A Demonic Entity Compounds The Horrors Of Addiction In Christopher Badcock's Novel, 'Those You Killed'

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According to figures from both the National Institute of Drug Abuse and the National Safety Council, there were more than 106,000 reported drug overdose fatalities in the United States in 2021, a 58% rise from only two years earlier. The overwhelming majority of these deaths (70,601) can be directly attributed to opioids, primarily heroin and its deadlier chemical cousin, fentanyl, and that statistic increases significantly when one factors in the suicides, homicides, and undetermined deaths related to the general drug trade.

Rampant as the opioid epidemic may be in our modern day, addiction as a societal scourge is nothing new. Celebrated early-nineteenth century essayist and literary critic Thomas De Quincey chronicled his own degeneration into drug dependency in his seminal 1821 autobiographical work Confessions of An English Opium-Eater,widely considered the first authoritative account concerning the effects of substance abuse. Even two centuries later, De Quincey’s excursion into what he referred to as the ‘abyss of divine enjoyment’ makes for a harrowing read, and that same stark socially-conscious confessional attitude is melded with the paranormal plights of the fictional horror tale to birth DarkLit Press’s latest release, Nottingham, U.K. resident Christopher Badcock’s unflinching novel Those You Killed.

When once-successful horror writer and repentant junkie Elwood Cathis retreats to a remote lakeside villa in the rural Appalachian community of Misstonville courtesy of his scumbag L.A. drug-dealer-cum-friend Casper, it’s with the intention of going cold-turkey clean. Having lost his career, his family and his fortune to the needle, Elwood is determined to achieve sobriety and reclaim his life the hard way after several failed stints in rehab, but inexplicable visions of decaying astronauts, dead children and worse begin almost immediately upon his arrival. Having been hooked for so many years, Elwood is unsure the nightmarish hallucinations aren’t related to the withdrawal ravaging his drug-addled brain, but after he learns from some locals that the property’s history is steeped in violence, bloodshed and demonic ritual appeasement, the struggle against his intravenous habit blooms instead into a primal battle for survival.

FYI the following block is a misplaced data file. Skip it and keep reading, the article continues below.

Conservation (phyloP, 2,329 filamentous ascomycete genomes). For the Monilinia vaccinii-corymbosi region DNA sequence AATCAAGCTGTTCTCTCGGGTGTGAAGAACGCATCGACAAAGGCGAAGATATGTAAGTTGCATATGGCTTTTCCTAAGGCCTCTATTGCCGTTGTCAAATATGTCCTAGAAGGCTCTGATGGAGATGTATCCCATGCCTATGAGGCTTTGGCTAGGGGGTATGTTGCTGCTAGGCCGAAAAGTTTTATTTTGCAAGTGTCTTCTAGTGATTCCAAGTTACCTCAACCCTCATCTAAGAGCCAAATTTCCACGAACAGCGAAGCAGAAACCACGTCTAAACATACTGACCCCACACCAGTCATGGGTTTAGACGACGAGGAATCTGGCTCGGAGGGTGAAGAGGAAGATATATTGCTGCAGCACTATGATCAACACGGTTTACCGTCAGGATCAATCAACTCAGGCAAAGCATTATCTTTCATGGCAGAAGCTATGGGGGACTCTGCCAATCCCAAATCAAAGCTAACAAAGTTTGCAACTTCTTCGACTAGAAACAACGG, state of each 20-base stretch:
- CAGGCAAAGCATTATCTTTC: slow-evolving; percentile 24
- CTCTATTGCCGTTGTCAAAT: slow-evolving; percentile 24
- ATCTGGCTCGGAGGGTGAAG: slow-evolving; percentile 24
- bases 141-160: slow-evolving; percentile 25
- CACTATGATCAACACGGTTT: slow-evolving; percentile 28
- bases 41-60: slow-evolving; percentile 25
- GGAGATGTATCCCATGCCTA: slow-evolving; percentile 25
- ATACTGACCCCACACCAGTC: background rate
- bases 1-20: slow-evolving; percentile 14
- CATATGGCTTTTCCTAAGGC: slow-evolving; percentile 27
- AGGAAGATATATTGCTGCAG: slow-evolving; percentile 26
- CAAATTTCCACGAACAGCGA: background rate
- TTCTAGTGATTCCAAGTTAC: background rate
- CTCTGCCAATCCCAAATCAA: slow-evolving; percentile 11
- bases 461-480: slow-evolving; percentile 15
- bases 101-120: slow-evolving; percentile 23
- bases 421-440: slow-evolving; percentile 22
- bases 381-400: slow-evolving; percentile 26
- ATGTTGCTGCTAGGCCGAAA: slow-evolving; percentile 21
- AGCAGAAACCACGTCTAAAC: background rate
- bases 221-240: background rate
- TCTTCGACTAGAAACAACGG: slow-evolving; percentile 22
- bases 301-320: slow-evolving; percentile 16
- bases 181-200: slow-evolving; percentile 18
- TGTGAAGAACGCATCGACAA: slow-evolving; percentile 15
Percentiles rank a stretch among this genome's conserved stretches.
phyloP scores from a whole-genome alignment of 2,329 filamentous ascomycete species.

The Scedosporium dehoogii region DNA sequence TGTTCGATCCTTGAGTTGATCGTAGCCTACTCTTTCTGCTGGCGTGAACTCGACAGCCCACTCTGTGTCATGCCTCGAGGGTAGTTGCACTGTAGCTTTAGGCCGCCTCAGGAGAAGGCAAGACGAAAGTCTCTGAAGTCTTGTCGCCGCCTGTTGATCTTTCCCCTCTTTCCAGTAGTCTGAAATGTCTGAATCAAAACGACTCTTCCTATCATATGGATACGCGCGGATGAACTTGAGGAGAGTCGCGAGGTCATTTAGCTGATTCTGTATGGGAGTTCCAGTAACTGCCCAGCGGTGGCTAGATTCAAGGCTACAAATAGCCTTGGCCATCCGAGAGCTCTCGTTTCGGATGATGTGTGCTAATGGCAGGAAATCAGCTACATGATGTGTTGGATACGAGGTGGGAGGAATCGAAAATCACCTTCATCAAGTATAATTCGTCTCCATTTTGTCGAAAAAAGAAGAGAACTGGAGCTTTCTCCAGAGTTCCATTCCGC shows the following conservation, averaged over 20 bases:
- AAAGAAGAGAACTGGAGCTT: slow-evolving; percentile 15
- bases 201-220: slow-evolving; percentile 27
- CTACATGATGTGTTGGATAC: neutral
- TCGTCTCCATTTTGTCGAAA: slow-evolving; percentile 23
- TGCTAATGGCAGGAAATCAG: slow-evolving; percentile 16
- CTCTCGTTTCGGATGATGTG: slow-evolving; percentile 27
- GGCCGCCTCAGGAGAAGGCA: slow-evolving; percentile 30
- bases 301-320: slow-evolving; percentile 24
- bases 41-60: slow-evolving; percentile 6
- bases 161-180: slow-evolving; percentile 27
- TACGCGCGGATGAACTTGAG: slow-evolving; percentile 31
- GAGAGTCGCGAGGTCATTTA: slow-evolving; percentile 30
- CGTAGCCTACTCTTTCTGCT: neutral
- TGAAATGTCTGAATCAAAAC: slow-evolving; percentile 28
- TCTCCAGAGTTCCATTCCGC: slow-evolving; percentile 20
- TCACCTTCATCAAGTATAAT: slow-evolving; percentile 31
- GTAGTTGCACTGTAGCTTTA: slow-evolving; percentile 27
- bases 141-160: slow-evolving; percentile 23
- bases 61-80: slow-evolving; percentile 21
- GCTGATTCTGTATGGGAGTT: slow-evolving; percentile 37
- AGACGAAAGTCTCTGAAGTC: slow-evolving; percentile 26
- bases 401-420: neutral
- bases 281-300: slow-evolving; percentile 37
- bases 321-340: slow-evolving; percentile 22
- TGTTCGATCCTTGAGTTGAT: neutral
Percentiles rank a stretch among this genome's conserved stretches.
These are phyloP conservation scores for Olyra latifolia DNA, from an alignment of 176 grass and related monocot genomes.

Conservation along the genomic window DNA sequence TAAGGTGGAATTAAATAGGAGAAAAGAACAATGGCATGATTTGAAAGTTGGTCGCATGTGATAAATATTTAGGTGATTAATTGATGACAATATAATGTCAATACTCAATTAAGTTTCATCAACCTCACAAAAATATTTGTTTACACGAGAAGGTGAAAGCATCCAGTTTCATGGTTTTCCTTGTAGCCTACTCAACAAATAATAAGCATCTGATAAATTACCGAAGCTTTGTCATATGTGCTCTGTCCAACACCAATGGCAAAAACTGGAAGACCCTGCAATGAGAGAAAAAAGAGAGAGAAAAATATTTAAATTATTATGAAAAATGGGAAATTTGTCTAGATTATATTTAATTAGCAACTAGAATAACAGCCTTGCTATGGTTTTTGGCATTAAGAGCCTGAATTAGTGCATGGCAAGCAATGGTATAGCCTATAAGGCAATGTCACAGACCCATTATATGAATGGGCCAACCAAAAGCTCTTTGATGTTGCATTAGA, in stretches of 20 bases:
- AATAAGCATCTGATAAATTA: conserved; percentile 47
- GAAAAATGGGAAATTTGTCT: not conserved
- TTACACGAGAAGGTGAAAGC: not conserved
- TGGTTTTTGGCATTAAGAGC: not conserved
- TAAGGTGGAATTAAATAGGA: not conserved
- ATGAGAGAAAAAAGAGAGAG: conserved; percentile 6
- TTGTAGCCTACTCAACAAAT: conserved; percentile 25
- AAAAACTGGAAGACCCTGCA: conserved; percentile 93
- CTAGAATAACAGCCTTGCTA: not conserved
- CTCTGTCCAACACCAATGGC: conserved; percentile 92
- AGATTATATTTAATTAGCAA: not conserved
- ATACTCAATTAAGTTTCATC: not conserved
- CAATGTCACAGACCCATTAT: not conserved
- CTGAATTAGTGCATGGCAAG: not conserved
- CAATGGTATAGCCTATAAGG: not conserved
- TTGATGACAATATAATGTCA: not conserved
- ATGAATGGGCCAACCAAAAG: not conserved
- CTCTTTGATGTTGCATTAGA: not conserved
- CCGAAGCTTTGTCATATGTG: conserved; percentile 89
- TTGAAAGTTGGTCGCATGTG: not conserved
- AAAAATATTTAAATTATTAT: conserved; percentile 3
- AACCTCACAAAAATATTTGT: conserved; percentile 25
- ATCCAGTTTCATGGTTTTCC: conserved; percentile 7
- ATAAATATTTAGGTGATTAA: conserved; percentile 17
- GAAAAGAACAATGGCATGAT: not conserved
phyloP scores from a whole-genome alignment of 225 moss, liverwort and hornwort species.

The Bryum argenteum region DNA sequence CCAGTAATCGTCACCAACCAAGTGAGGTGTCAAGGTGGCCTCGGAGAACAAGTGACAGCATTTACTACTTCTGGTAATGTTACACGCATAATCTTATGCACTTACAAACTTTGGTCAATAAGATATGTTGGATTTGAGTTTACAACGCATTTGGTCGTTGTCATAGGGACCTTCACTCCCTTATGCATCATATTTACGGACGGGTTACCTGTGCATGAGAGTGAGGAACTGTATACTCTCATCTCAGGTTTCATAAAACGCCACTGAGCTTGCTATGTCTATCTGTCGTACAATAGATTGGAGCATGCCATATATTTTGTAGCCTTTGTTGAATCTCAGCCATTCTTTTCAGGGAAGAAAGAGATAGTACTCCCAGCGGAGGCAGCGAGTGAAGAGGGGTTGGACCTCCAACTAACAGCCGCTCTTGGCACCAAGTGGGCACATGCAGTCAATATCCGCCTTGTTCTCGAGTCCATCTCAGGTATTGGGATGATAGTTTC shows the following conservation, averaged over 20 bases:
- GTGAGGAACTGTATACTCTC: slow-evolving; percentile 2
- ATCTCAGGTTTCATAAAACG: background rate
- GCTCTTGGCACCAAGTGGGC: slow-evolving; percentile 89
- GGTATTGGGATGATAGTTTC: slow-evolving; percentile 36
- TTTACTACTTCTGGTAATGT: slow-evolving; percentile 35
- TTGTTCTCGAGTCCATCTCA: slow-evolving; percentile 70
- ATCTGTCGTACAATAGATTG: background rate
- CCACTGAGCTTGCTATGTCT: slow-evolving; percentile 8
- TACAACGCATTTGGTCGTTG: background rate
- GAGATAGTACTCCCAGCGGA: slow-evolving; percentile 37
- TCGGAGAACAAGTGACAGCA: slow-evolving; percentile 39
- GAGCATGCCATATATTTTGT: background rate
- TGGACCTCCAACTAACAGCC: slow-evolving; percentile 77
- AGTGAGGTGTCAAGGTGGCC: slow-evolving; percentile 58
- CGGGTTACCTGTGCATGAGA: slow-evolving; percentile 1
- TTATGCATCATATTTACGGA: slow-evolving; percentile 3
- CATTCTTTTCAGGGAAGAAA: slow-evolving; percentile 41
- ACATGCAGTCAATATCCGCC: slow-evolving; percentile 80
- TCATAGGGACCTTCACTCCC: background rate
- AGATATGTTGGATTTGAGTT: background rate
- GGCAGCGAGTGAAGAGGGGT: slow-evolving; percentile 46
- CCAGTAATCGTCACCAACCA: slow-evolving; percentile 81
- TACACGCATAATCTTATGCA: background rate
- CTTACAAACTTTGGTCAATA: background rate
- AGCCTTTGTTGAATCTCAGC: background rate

One of the most striking features in Those You Killed is Badcock’s confident prose. His paragraphs bristle with an affirmed authorial swagger that easily lures an audience with mounting suspense, dark humor and an abundance of earnest emotion. When initially introduced, Elwood cuts a decidedly less-than-sympathetic figure: he’s a man who, through his selfish, self-centered behavior, devolved from a once-promising professional into a vacant shell. As we get to know him, however, Elwood becomes a fully-rounded three-dimensional shape, believable if not endearing, a person primed to confront the ghosts of his past. To that end, nary a single narrative punch is pulled, and the ugly truths regarding heroin, its use, abuse and bodily effects are unveiled in unblinking, remorseless detail; the poisonous psychedelic daydreams Elwood suffers privately and publicly (an embarrassing booze-and-painkillers run to a nearby convenience store is a showpiece of his fragile mental state) are just as frightening, if not more so, than a nocturnal encounter with some bloodsucking vampiric fiend. As the storyline progresses and a supernatural entity is revealed as the cause for so much of Misstonville—and Elwood’s—woes, the tension and excitement ramp up as the various plot threads Badcock so deftly weaves throughout the book twine together in a (literally) explosive finale.

At the end, however, the supernatural shenanigans, fraught with danger and entertaining as they are, pale to the authentic rigors of addiction and recovery, and it's credit to Badcock’s engrossing skill that the fusion of the real and the fantastic come off as smoothly as they do.

I give Those You Killed a well-deserved 4 (out of 5) on my Fang Scale. I look forward to seeing what literary frights Badcock conjures next.

4.0 / 5.0